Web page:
List of Apis mellifera subspecies

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Apis mellifera, the western honey bee, has many subspecies.[1]

Subspecies of Europe[edit]

Apis mellifera

Subspecies of Africa[edit]

Several researchers and beekeepers describe a general trait of the various African subspecies which is absconding, where the Africanized honey bee colonies abscond the hive in times when food stores are low, unlike the European honey bee colonies, which tend to die in the hive.

  • Apis mellifera adansonii, classified by Latreille, 1804 - (the West African honey bee) Nigeria and Burkina Faso.[1]
  • Apis mellifera capensis, classified by Eschscholtz, 1822 - (the Cape honey bee) South Africa.[1]
  • Apis mellifera intermissa, classified by von Buttel-Reepen, 1906; Maa, 1953 (major is a junior synonym) - (the Tunisian honey bee) The northern part of Africa in the general area of Morocco, Libya and Tunisia. These bees are totally black in color. They are extremely fierce, but do not attack without provocation. They are industrious and hardy, but have many negative qualities that argue against their being favored in the honey or pollination industry.[citation needed]
  • Apis mellifera jemenitica, classified by Ruttner, 1976 (nubica is a junior synonym) - (the Arabian honey bee) Somalia, Uganda, Sudan and Yemen.[1]
  • Apis mellifera lamarckii, classified by Cockerell, 1906 - (the Egyptian honey bee) The Nile Valley of Egypt and Sudan. This mitotype can also be identified in honey bees from California.[4]
  • Apis mellifera litorea, classified by Smith, 1961 - (the East African coastal honey bee) The low elevations of East Africa.[1]
  • Apis mellifera monticola, classified by Smith, 1961 - (the East African mountain honey bee) The high altitude mountains at elevation between 1,500 and 3,100 metres of East Africa (Mt. Elgon, Mt. Kilimanjaro, Mt. Kenya and Mt. Meru).[1]
  • Apis mellifera sahariensis, classified by Baldensperger, 1932 - (the Saharan honey bee) The Moroccan desert oases of Northwest Africa. This subspecies faces few predators other than humans and is therefore very gentle. Moreover, because of the low density of nectar-producing vegetation around the oases it colonizes, it forages up to five miles, much farther than subspecies from less arid regions. Other authorities say that while colonies of this species are not much inclined to sting when their hives are opened for inspection, they are, nevertheless, highly nervous.[citation needed]
  • Apis mellifera scutellata, classified by Lepeletier, 1836 - (the East African lowland honey bee) Central and East Africa; also as hybrid populations in South America, Central America and the southern United States. In an effort to address concerns by Brazilian beekeepers and to increase honey production in Brazil, Warwick Kerr, a Brazilian geneticist, was asked by Brazilian federal and state authorities in 1956 to import several pure East African lowland queens from Tanzania to Piracicaba, São Paulo State in southern Brazil. Due to a mishap, some of the queens escaped. The East African lowland queens eventually mated with local European honey bee drones and produced what is now known as the Africanized honey bee in South and North America. The intense struggle for survival of western honey bees in Sub-Saharan Africa is given as the reason that this subspecies is proactive in defending the hive and also more likely to abandon an existing hive and swarm to a more secure location. They direct more of their energies to defensive behaviors and less of their energies to honey storage. East African lowland honey bees are leather-colored and difficult to distinguish by eye from the darker strains of the Italian honey bee.[5]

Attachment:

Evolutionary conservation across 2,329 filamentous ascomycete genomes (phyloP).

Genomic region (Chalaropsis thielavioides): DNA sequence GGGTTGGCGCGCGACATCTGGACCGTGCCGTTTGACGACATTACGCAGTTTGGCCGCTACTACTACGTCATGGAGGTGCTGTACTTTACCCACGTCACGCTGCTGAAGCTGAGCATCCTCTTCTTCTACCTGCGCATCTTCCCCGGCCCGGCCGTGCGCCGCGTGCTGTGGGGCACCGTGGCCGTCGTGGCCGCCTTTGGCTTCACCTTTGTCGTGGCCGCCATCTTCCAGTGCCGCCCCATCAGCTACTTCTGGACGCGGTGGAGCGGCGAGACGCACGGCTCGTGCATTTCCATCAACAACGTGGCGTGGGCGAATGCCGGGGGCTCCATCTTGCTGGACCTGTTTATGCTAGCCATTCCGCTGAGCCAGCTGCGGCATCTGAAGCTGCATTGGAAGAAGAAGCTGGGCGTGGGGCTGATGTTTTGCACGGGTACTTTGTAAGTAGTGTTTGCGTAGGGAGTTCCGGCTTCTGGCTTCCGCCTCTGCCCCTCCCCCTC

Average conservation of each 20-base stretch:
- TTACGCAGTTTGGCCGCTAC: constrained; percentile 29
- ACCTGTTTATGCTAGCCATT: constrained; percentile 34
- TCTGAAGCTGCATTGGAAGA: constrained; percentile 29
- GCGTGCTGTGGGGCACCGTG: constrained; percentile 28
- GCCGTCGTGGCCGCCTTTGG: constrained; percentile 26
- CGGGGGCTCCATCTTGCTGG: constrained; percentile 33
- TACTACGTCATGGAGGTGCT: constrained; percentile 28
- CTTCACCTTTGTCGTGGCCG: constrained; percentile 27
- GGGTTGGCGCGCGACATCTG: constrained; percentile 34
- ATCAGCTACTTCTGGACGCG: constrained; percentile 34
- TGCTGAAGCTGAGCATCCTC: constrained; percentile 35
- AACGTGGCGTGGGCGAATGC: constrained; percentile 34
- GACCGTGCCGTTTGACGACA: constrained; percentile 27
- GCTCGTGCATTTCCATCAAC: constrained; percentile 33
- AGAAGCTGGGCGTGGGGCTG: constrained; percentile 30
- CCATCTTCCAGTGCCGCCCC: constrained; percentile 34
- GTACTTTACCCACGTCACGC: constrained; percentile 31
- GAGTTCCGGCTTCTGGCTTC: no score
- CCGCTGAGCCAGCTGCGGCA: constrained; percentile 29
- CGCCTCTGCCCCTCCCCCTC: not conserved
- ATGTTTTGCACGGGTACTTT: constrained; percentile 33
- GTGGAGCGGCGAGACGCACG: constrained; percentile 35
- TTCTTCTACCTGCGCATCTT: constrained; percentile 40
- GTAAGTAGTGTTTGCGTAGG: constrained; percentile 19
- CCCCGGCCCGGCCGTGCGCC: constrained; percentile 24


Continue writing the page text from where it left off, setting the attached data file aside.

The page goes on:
• Apis mellifera simensis, classified by Meixner et al, 2011 - (the Ethiopian honey bee) Ethiopia.[6]
  • Apis mellifera unicolor, classified by Latreille, 1804 - (the Madagascan honey bee) Madagascar.[3]

Subspecies of the Middle East and Asia[edit]


  1. ^ a b c d e f g h i j k l m n o p Michael S. Engel (1999). "The taxonomy of recent and fossil honey bees (Hymenoptera: Apidae: Apis)". Journal of Hymenoptera Research. 8: 165–196. hdl:1808/16476.
  2. ^ Ivanova, Evgeniya N.; Petrov, Plamen; Bouga, Maria; Kence, Meral (2010). "Genetic variation in honey bee (Apis mellifera L.) populations from Bulgaria". Journal of Apicultural Science. 2 (2): 49–59.
  3. ^ a b c Fontana, Paolo; et al. (2018). "Appeal for biodiversity protection of native honey bee subspecies of Apis mellifera in Italy" (PDF). Bulletin of Insectology. 71 (2): 257–271. Retrieved 6 September 2019.
  4. ^ Nielsen, D.I.; Ebert, P.R.; Page, R.E.; Hunt, G.J.; Guzmán-Novoa, E. (January 2000). "Improved Polymerase Chain Reaction-Based Mitochondrial Genotype Assay for Identification of the Africanized Honey Bee (Hymenoptera: Apidae)". Annals of the Entomological Society of America. 93 (1): 1–6. doi:10.1603/0013-8746(2000)093[0001:IPCRBM]2.0.CO;2.
  5. ^ Abramson, Charles I.; Aquino, Italo S. (2002). "Behavioral Studies of Learning in the Africanized Honey Bee (Apis mellifera L.)". Brain, Behavior and Evolution. 59 (1–2): 68–86. doi:10.1159/000063734. PMID 12097861.
  6. ^ Meixner, Marina D.; Leta, Messele Abebe; Koeniger, Nikolaus; Fuchs, Stefan (2011). "The honey bees of Ethiopia represent a new subspecies of Apis melliferaApis mellifera simensis n. ssp" (PDF). Apidologie. 42 (3): 425–437. doi:10.1007/s13592-011-0007-y.
  7. ^ Sheppard, Walter S.; Meixner, Marina D. (July 2003). ", a new honey bee subspecies from Central Asia" (PDF). Apidologie. 34 (4): 367–375. doi:10.1051/apido:2003037.
  8. ^ Chao Chen; et al. (January 27, 2016). "Genomic Analyses Reveal Demographic History and Temperate Adaptation of the Newly Discovered Honey Bee Subspecies Apis mellifera sinisxinyuan n. ssp". Molecular Biology and Evolution. 33 (5): 1337–1348. doi:10.1093/molbev/msw017.

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